Smart Phones Shipped, First Quarter 2013
Researchers at IDC report that 216 million smart phones were shipped in the first quarter of 2013, up 63 million from the same period in 2012.
Via Reuters:

Sales of the iPhone 5 helped Apple’s volumes grow 6.6 percent to 37.4 million phones in the quarter from a year earlier, but that was not enough to stop its share of the market dropping to 17.3 percent from 23 percent, research firm IDC said.
A flood of cheaper Android-powered devices from the South Korean maker lifted its shipments about 60 percent to 70.7 million, giving it a 32.7 percent of the market, up from 28.8 percent a year earlier.
During the first quarter Samsung shipped more smartphones than the next four vendors combined, IDC said.

Image: Smart phones shipped worldwide, first quarter 2013.

Smart Phones Shipped, First Quarter 2013

Researchers at IDC report that 216 million smart phones were shipped in the first quarter of 2013, up 63 million from the same period in 2012.

Via Reuters:

Sales of the iPhone 5 helped Apple’s volumes grow 6.6 percent to 37.4 million phones in the quarter from a year earlier, but that was not enough to stop its share of the market dropping to 17.3 percent from 23 percent, research firm IDC said.

A flood of cheaper Android-powered devices from the South Korean maker lifted its shipments about 60 percent to 70.7 million, giving it a 32.7 percent of the market, up from 28.8 percent a year earlier.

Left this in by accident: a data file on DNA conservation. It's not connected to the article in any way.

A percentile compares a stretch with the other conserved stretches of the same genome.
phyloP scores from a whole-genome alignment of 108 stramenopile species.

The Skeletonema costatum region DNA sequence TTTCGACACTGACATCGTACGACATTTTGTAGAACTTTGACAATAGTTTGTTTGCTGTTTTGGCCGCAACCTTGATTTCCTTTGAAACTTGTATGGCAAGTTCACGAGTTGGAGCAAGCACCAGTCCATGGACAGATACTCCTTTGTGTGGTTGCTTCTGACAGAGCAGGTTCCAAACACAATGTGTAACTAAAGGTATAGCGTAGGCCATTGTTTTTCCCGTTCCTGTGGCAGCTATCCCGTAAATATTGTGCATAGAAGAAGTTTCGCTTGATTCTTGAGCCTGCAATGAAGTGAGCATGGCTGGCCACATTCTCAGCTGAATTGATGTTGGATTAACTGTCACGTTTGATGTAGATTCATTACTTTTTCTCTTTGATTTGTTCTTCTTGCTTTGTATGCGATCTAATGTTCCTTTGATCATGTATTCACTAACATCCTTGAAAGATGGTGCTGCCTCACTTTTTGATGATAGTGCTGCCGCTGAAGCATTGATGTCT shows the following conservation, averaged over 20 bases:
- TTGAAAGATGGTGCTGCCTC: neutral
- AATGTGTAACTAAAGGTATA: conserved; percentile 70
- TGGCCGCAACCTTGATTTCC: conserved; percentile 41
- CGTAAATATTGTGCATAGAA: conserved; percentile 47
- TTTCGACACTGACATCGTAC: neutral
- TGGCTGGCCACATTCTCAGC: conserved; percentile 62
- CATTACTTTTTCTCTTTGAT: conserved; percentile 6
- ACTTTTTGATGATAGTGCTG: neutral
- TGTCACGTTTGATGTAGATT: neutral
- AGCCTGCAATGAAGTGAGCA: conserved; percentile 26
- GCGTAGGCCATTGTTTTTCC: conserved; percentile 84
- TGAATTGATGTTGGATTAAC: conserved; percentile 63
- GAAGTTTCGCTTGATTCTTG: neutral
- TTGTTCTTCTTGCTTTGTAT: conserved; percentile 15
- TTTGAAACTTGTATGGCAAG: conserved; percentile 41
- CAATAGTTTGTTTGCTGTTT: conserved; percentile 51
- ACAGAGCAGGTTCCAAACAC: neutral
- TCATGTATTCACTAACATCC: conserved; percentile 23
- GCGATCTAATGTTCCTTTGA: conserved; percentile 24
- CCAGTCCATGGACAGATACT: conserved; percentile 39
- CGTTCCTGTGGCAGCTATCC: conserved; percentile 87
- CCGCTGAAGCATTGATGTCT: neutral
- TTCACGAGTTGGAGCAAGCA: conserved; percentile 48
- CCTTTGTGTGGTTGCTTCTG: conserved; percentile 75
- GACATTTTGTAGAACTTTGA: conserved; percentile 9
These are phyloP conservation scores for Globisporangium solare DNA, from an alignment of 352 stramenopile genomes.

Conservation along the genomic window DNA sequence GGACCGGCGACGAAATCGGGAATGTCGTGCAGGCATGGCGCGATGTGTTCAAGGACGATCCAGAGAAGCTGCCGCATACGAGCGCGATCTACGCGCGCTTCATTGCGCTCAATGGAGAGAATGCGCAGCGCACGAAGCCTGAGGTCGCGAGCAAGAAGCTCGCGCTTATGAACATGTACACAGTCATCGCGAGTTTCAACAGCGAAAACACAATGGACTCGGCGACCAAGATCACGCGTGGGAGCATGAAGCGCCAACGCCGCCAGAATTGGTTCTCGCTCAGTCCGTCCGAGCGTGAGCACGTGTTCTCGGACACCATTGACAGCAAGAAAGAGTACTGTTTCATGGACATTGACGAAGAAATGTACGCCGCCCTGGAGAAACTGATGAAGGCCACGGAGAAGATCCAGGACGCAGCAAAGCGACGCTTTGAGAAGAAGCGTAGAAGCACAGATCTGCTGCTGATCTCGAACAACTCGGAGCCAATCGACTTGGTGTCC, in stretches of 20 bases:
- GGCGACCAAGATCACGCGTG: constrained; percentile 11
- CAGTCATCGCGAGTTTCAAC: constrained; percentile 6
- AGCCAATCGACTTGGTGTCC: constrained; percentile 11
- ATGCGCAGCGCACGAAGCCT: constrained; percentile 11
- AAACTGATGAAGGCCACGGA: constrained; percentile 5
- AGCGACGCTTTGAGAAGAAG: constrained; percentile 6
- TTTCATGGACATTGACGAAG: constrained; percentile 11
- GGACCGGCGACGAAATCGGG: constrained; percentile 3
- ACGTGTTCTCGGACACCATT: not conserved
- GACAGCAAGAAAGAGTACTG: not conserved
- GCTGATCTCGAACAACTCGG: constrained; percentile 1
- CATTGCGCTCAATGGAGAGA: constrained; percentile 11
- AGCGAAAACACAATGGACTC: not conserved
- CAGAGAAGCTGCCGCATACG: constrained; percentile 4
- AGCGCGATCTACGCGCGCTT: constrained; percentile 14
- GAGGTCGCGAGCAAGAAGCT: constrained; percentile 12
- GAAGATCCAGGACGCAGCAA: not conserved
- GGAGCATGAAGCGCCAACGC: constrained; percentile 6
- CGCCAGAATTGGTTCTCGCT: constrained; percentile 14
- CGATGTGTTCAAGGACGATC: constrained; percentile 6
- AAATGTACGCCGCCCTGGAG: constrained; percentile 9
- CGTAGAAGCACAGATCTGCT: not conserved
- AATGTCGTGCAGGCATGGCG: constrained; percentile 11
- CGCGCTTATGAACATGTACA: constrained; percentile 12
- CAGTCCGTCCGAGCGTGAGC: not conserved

During the first quarter Samsung shipped more smartphones than the next four vendors combined, IDC said.

Image: Smart phones shipped worldwide, first quarter 2013.

Apple Pulls 500px’s Mobile Apps From The App Store, Claiming It’s Too Easy To Search For Nude Photos →

Via TechCrunch:

Toronto photo-sharing startup 500px is reporting today that both of its applications, 500px for iOS and its recent acquisition ISO500, have been pulled from the Apple App Store due to concerns about nude photos. Combined, the apps have over 1 million downloads, 500px COO Evgeny Tchebotarev tells us…

The apps were pulled from the App Store this morning around 1 AM Eastern, and had completely disappeared by noon today. The move came shortly after last night’s discussions with Apple related to an updated version of 500px for iOS, which was in the hands of an App Store reviewer.

The Apple reviewer told the company that the update couldn’t be approved because it allowed users to search for nude photos in the app. This is correct to some extent, but 500px had actually made it tough to do so, explains Tchebotarev. New users couldn’t just launch the app and locate the nude images, he says, the way you can today on other social photo sharing services like Instagram or Tumblr, for instance. Instead, the app defaulted to a “safe search” mode where these type of photos were hidden. To shut off safe search, 500px actually required its users to visit their desktop website and make an explicit change.

Tchebotarev said the company did this because they don’t want kids or others to come across these nude photos unwittingly. “Some people are mature enough to see these photos,” he says, “but by default it’s safe.”

FJP: A few things to note:

Noted, Part One: as one commenter on the story writes, “Do they plan on removing Safari from iOS as well? And every other mobile web browser?”

Noted, Part Deux: God forbid they take a close look at what you can find with the Tumblr app.